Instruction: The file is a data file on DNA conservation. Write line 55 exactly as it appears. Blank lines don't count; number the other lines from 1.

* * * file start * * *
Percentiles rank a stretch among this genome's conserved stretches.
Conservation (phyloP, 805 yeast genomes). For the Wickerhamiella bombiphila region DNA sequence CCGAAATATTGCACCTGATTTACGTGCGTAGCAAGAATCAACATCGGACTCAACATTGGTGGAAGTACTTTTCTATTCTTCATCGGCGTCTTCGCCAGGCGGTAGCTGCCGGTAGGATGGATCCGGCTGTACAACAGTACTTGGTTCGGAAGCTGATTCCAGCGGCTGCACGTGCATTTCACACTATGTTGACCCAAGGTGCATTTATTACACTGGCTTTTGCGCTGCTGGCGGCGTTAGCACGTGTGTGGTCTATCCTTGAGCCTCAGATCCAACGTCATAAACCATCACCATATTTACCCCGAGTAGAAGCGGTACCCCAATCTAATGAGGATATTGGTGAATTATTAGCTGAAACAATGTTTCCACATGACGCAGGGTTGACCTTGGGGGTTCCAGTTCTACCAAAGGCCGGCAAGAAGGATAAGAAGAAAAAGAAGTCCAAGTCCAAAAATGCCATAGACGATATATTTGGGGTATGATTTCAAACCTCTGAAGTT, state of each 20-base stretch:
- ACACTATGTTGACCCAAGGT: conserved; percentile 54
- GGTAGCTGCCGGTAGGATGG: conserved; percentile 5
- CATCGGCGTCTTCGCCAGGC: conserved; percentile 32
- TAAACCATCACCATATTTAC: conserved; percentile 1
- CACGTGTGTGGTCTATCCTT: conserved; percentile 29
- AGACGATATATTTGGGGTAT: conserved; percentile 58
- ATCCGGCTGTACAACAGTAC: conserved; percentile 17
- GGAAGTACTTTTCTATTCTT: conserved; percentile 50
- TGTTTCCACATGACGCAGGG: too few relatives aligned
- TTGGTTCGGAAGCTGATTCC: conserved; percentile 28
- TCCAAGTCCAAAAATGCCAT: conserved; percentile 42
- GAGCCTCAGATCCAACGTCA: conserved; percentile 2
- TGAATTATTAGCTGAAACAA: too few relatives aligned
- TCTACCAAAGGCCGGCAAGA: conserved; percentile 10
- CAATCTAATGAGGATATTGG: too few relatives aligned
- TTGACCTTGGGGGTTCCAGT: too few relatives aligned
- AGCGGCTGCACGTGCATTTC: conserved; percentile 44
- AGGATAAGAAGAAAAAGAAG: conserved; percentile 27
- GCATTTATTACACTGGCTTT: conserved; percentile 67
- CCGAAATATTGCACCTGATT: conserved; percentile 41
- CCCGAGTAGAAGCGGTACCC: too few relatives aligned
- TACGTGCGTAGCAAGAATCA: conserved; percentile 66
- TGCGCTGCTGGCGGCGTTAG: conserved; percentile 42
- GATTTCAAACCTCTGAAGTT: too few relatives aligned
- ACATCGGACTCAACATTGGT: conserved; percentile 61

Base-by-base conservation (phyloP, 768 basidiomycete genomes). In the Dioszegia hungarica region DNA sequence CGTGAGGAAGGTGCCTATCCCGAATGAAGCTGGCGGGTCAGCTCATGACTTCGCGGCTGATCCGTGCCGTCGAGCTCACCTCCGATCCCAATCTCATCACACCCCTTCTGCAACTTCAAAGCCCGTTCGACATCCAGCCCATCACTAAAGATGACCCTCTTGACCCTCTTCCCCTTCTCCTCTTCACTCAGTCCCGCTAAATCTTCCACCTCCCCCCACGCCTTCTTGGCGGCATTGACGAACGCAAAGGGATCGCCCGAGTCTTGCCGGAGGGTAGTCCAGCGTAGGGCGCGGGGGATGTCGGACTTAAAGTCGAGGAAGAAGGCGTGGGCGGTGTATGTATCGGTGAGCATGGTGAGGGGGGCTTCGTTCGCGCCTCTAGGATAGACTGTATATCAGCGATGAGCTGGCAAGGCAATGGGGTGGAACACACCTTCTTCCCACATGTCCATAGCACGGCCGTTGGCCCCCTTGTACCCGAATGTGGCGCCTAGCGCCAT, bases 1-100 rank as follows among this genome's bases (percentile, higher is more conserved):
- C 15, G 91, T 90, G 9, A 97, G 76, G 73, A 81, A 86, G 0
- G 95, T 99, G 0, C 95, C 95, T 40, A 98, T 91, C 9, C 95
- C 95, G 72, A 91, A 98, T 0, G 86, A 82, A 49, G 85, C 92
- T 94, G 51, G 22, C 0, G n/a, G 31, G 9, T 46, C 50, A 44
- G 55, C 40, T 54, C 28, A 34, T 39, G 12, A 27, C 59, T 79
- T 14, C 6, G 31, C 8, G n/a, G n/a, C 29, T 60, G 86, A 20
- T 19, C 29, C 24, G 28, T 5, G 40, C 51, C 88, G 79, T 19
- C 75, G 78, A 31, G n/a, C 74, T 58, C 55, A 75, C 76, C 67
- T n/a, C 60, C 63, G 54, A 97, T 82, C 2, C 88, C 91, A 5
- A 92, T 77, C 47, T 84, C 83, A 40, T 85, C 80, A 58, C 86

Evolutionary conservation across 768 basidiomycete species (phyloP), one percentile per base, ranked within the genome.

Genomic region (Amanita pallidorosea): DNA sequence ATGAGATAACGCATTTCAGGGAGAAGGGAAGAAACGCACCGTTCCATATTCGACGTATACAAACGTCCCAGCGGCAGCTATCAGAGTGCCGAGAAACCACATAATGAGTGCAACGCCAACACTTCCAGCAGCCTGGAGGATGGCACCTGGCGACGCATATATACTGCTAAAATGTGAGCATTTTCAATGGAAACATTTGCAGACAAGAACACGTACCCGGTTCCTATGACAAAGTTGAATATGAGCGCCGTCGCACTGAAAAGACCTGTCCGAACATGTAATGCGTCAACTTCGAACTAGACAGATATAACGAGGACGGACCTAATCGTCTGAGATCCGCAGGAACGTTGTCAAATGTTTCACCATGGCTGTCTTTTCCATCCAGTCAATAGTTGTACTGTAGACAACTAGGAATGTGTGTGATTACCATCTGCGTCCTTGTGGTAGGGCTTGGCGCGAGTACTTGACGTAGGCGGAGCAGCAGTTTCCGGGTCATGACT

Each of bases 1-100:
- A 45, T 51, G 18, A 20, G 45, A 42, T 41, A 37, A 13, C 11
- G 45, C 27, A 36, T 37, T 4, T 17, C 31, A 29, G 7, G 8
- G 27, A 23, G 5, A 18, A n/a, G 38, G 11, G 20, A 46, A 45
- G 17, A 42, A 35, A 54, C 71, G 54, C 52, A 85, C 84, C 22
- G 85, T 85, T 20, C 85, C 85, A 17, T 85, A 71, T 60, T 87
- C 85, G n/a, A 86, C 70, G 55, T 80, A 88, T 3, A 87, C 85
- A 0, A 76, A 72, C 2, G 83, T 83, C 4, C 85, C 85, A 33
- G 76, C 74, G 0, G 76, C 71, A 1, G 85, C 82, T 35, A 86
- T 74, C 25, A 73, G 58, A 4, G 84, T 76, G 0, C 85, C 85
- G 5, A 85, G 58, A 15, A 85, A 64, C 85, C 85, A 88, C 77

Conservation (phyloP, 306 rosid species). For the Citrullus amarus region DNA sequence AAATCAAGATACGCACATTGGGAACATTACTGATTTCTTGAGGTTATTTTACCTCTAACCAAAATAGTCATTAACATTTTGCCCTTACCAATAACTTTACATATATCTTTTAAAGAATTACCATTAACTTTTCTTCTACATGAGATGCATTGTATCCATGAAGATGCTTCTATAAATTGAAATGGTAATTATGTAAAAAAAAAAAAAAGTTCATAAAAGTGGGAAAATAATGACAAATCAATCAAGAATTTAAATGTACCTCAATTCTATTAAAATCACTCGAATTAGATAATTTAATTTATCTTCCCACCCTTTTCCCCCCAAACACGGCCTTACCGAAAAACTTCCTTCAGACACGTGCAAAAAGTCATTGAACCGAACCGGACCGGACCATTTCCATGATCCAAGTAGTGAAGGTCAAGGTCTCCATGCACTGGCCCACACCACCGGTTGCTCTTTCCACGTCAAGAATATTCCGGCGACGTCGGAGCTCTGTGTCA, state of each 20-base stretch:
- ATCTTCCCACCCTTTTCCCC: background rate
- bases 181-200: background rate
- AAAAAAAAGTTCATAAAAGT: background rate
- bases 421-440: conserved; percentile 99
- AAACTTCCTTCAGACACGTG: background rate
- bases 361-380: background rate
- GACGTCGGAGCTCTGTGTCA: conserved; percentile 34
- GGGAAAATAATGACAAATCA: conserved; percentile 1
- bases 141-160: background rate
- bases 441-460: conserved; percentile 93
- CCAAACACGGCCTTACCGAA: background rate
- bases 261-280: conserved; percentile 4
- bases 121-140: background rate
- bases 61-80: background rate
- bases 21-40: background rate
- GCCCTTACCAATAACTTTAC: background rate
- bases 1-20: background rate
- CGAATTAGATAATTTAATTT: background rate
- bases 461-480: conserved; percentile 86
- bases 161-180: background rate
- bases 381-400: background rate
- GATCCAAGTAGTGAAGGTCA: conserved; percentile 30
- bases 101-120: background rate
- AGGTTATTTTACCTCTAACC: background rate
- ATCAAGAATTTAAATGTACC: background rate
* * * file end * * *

- AAAAAAAAGTTCATAAAAGT: background rate